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re: Silicon Valley Nation: Lost voices
patrick.mannion   10/4/2012 1:07:43 PM
The whole SOX fiasco hogtied our industry and gagged the leaders, but there are still some great voices out here. Take Dr. T from National Instruments: Passion personified. And then startup CEOs like Brett Fox of Touchstone (nice interview, by the way, Brian)who are making good headway and making no bones about it. But, alas, your point is still valid, echoes in the silicon corridor, "Is there anybody out there?"

Peter Clarke
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re: Silicon Valley Nation: Lost voices
Peter Clarke   10/2/2012 12:45:15 PM
And then we have outspoken executives such as Foxconn's Terry Gou roaming around Asia.

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re: Silicon Valley Nation: Lost voices
gronk   10/2/2012 12:12:34 AM
Successful businessmen do not always make for good theater or good EE Times interviews. Sergey Brin and Larry Page may not come off as mad scientists or swashbuckling pirates, but they've done their fair share of meaningful work. Flashiness is over-rated. Furthermore, this is a time where even inhabitants of third-world villages know what comes out of Silicon Valley. Its success stories are treated like rock stars. I wouldn't worry about the allure of engineering being diminished in recent years.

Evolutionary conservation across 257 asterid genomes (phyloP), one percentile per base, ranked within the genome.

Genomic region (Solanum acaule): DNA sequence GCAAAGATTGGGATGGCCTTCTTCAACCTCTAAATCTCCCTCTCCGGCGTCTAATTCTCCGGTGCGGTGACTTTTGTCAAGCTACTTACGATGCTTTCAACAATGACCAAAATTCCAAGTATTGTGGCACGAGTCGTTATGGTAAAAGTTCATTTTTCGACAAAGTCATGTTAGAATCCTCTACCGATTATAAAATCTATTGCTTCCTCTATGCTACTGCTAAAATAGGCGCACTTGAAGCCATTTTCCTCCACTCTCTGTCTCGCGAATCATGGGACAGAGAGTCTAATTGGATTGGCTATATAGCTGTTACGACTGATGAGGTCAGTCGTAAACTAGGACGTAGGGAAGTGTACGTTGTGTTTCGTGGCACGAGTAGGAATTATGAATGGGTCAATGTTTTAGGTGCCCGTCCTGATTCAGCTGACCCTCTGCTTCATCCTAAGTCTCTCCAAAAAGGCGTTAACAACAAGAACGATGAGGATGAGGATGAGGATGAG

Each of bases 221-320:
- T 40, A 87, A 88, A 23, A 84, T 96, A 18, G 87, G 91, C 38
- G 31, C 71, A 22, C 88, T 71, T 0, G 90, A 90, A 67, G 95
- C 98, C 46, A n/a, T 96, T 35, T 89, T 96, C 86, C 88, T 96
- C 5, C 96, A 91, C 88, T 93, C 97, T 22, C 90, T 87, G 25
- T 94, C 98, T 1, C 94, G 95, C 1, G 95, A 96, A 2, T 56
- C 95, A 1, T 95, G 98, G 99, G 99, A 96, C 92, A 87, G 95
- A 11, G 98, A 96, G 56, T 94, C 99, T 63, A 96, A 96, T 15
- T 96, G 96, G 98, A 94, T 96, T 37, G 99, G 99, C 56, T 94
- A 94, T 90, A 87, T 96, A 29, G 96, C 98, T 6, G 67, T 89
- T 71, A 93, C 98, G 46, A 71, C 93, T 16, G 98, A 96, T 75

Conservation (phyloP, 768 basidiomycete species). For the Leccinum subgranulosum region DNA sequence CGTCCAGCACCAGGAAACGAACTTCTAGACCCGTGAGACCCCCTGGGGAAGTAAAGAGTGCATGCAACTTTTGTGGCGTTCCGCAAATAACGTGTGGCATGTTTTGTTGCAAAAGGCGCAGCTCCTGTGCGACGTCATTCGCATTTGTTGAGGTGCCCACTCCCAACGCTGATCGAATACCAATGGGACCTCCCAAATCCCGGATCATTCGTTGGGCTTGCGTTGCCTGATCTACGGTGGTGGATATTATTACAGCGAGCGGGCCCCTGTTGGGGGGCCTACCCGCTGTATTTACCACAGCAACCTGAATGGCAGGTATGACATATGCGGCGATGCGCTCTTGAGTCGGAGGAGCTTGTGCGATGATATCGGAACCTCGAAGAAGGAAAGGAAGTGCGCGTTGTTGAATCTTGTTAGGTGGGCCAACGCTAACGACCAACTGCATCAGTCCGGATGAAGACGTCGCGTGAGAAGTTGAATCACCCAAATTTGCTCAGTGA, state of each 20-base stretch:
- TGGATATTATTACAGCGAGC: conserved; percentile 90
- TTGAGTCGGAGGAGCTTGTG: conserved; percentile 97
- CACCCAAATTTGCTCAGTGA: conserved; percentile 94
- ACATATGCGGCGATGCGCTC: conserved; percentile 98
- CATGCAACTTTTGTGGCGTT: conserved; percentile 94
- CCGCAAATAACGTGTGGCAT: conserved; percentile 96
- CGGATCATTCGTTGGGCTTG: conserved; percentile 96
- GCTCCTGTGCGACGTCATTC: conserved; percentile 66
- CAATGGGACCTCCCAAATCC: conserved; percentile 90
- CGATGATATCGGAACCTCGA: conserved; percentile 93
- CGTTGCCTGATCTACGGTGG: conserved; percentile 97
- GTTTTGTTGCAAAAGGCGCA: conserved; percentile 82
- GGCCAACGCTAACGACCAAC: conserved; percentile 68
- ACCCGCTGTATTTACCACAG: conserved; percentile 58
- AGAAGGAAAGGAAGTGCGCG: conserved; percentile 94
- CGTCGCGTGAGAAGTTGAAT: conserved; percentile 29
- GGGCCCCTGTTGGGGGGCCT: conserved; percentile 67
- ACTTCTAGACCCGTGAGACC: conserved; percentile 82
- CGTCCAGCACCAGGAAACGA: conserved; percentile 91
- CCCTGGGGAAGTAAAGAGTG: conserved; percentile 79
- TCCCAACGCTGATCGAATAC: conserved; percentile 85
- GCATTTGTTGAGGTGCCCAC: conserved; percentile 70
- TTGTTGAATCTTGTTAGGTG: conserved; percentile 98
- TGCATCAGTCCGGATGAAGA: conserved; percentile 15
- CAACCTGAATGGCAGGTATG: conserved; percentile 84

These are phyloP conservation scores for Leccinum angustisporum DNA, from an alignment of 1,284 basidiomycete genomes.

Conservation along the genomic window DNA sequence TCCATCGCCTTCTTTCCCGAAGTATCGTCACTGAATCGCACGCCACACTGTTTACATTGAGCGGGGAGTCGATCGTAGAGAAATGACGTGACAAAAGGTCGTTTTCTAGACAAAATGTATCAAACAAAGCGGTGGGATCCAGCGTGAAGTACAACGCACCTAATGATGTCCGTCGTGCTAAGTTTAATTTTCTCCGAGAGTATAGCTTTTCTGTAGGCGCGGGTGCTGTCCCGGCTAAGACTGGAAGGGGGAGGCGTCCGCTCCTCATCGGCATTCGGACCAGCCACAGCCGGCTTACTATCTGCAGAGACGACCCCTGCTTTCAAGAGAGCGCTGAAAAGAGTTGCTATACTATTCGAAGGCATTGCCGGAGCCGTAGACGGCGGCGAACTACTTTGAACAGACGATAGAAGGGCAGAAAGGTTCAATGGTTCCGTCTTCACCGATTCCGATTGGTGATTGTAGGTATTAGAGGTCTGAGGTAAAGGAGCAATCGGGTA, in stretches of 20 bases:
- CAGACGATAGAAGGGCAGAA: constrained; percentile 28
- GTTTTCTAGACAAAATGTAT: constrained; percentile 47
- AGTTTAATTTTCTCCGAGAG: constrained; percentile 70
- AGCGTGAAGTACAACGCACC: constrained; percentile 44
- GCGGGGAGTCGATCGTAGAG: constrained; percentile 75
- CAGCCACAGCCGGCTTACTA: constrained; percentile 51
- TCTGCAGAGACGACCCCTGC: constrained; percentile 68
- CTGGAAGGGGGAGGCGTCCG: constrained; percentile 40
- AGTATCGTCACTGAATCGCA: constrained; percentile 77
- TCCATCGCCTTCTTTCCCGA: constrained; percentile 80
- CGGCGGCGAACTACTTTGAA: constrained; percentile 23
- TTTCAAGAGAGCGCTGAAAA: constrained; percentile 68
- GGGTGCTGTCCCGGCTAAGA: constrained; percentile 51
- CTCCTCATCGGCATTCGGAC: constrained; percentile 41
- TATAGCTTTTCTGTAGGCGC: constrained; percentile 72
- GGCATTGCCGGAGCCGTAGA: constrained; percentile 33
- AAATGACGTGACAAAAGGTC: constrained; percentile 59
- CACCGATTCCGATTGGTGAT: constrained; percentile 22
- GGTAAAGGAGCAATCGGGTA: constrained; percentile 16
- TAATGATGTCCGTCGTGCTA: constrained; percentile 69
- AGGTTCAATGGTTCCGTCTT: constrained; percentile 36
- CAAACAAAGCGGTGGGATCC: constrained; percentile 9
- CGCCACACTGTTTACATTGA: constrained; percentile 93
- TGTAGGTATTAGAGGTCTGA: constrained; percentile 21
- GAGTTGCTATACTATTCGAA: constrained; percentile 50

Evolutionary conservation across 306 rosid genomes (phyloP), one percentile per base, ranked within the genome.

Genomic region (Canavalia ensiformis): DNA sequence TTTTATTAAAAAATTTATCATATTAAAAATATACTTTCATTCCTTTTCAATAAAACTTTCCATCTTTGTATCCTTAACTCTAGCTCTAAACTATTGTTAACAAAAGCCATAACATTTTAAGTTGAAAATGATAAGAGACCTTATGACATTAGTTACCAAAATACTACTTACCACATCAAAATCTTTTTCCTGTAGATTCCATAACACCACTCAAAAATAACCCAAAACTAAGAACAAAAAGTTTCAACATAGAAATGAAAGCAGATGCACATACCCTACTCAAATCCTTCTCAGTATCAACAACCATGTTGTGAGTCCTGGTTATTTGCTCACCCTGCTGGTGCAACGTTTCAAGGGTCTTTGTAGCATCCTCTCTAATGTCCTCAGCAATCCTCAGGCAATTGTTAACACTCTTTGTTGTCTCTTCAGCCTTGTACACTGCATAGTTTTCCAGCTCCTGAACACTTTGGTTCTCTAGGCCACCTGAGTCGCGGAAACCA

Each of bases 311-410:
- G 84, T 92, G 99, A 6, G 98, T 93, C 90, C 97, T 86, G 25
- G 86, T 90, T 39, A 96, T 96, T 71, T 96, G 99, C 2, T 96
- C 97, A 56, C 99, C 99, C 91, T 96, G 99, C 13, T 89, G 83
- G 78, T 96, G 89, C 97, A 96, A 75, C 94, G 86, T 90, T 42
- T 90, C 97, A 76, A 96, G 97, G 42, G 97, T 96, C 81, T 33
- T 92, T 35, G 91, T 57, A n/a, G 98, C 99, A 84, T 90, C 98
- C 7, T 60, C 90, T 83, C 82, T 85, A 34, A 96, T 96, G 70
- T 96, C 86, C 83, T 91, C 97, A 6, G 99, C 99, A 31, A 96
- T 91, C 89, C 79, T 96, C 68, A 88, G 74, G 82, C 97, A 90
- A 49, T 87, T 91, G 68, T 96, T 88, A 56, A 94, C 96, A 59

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re: Silicon Valley Nation: Lost voices
mcgrathdylan   10/1/2012 9:23:25 PM
I think you hit the nail on the head. The mavericks of yesteryear inspired people, and they occasionally spoke first and thought it through later, sometimes with negative results. I would argue that these kinds of people are still running Silicon Valley companies, but everyone has gotten way more careful. Statements are more carefully vetted in the era of Sarbanes-Oxley and heightened concern over day to day stock price fluctuation. Being careful has its merits, but we do lose something.

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re: Silicon Valley Nation: Lost voices
Harold.Nelson   10/1/2012 8:29:41 PM
Most of the money is flowing through Asia, these days. Nobody cares about grandiose personalities unless they can drive revenue. Steve Jobs and the new Apple CEO opinions matter, most others do not.

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